By now, you must have heard about Wordle and how developer Josh Wardle invented the puzzle for his word game-loving partner. The mechanics are straightforward: Players get six chances to guess a five-letter word with hints from colored blocks. Letters turn green if it’s in the correct place, yellow if it’s in the wrong order, and grey if it isn’t part of the puzzle at all.
READ: Werk Yo Mind: 5 Games Like Wordle You Can Play
What makes Wordle unique from other word games out there, is that you can only play once a day and everyone receives the same puzzle to solve. This makes for a fun and friendly competition with others and a great way to gauge how broad your vocabulary is. But if you’re trying to master the game, here are some tips to improve your chances of guessing the correct word of the day.
Start with a Common Consonants
The vowels and letters T, L, N, S, H, and R are the most common in the English language. Use that knowledge to your leverage and start with common consonants on your first try. This method streamlines the process of finding potential letters and eliminating the ones you don’t need.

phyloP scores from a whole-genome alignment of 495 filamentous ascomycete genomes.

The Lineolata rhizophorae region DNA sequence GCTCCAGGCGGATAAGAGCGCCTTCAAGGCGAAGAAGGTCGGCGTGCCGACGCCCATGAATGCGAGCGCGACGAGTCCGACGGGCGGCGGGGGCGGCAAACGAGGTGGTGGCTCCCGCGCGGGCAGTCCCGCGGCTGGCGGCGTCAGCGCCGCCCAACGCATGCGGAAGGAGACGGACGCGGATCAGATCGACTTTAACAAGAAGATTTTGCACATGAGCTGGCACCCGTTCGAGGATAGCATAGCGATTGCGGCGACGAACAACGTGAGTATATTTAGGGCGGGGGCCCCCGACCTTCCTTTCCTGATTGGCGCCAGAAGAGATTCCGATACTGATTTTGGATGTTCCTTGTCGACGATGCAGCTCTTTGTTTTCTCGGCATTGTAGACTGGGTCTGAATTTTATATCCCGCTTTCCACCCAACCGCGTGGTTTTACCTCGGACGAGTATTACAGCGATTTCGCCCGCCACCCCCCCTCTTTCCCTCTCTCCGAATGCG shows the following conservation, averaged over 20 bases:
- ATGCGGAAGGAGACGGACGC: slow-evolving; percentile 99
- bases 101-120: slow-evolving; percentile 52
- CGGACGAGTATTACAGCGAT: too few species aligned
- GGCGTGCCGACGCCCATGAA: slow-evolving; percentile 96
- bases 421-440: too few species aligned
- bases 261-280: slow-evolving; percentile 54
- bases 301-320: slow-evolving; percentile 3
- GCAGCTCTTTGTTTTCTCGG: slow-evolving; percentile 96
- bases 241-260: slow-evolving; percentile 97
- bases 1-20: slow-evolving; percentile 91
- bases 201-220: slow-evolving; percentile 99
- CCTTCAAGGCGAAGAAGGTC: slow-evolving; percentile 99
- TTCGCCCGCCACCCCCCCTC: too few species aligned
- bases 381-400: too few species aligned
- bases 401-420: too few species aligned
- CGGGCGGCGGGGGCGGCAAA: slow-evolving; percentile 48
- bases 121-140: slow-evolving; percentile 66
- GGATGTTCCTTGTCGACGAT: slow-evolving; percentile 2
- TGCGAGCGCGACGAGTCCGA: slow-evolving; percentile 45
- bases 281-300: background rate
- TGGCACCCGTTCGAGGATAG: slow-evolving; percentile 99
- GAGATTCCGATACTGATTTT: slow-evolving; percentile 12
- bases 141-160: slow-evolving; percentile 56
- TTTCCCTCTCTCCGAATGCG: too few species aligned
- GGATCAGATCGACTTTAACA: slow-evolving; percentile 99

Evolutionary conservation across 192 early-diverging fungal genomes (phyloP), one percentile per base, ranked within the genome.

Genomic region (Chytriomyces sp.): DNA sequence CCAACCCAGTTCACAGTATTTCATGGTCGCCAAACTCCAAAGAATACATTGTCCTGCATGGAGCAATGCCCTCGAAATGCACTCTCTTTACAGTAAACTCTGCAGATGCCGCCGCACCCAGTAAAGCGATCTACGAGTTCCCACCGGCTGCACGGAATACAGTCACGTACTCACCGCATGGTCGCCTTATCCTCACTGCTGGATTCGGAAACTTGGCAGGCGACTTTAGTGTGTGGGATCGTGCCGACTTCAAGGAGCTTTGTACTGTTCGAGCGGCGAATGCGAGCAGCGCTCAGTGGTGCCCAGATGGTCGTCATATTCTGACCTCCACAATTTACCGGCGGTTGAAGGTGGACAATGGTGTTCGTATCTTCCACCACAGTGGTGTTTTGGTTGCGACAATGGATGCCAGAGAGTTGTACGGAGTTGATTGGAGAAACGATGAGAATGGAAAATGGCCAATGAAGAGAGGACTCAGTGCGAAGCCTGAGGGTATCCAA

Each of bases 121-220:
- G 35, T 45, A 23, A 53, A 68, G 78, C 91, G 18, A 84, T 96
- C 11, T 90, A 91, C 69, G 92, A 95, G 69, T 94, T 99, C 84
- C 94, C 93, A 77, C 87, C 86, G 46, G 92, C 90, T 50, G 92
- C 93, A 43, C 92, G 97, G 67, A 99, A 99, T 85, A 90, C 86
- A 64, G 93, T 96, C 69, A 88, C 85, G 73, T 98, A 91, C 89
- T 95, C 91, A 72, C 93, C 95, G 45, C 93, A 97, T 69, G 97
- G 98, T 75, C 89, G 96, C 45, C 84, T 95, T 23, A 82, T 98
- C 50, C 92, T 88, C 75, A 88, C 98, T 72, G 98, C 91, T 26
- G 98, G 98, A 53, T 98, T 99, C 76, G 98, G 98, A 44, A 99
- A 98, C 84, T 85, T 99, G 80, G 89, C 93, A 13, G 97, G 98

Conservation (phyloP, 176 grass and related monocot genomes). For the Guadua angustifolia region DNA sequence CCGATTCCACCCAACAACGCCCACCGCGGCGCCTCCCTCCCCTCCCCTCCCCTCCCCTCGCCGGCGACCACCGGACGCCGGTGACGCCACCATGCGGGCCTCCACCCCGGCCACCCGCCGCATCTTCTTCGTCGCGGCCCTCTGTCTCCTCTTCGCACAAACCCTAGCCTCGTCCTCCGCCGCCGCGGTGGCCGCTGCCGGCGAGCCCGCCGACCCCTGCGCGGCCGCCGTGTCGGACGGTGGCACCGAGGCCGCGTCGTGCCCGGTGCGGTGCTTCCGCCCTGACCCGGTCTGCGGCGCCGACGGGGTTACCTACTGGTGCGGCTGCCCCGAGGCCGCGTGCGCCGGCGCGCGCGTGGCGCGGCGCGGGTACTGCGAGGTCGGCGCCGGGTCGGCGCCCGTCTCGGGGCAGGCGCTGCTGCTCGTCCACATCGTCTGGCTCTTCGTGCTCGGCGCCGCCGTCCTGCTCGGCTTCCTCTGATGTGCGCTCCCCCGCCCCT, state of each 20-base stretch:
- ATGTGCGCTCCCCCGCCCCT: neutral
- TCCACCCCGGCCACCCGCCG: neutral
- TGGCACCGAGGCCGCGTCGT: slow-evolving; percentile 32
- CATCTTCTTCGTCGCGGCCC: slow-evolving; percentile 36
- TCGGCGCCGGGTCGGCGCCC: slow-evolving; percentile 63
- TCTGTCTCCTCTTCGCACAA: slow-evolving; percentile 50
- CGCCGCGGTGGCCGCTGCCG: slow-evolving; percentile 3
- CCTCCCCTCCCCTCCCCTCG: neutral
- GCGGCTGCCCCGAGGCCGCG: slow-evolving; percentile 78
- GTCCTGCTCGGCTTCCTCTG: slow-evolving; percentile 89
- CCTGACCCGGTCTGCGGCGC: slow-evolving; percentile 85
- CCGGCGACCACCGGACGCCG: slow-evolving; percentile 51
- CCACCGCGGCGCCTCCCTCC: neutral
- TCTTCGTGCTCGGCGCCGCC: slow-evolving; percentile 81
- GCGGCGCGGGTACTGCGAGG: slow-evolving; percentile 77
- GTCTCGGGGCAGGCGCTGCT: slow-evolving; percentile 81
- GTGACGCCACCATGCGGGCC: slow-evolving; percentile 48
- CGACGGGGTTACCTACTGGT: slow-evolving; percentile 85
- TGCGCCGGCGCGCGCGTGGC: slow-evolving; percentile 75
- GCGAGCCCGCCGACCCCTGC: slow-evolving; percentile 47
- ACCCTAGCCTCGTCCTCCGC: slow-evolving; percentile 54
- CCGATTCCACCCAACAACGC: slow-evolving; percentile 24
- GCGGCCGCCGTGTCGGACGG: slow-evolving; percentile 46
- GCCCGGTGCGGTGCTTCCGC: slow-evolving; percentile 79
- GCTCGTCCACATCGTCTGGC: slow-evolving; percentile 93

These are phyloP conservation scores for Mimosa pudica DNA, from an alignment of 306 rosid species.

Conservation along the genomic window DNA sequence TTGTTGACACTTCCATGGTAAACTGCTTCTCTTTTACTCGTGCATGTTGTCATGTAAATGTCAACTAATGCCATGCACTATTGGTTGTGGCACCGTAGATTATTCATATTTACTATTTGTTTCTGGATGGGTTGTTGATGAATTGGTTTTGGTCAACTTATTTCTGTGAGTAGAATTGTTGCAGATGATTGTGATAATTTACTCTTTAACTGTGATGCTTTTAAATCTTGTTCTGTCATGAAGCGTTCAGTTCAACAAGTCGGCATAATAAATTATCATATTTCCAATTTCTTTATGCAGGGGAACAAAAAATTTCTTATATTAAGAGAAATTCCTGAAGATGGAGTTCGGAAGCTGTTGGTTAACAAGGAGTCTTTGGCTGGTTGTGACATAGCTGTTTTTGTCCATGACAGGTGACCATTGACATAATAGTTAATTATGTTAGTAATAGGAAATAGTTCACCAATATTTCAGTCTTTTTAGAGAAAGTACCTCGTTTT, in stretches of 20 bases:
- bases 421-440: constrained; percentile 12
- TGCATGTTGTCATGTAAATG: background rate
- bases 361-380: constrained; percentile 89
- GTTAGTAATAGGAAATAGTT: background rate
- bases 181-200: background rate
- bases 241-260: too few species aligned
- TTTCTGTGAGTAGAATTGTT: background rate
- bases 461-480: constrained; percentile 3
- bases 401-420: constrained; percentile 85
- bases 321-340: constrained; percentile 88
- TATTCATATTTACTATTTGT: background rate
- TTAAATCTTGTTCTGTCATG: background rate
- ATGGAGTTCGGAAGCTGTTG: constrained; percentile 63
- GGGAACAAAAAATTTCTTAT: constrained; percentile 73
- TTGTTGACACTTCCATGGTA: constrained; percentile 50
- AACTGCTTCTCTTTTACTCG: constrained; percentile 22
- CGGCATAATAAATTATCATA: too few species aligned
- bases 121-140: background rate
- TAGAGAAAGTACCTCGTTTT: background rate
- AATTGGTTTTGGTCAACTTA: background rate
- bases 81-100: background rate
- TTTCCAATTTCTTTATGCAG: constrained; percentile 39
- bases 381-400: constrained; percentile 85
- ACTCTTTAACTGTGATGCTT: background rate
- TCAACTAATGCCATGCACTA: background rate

Play Crossword Puzzles
Wordle draws inspiration from word games like crosswords puzzles and spelling bees. So, if you want to get better at the game, practicing your word-solving skills and reading more often isn’t a bad idea. These activities stimulate your brain and prompt you to expand your vocabulary.
Use Word Finder Tools
There are easier ways to resolve the puzzle if you’re stumped or just plain competitive. Once you’ve figured out the correct placement of the first and last letters, use something like a Scrabble word finder to filter possible answers. It’s technically not cheating since you’re not doing a quick Google search of today’s answer.
Try a Different Strategy
Some people have their go-to word for the initial guess, but you’ll be surprised with the results when you switch things up sometimes. Try a different strategy like starting the first two guesses with ten completely different letters before you begin shifting around the yellow boxes. For example, Cambridge Mathematics professor Tim Gowers suggests “tripe” followed by “coals.”
Art Daniella Sison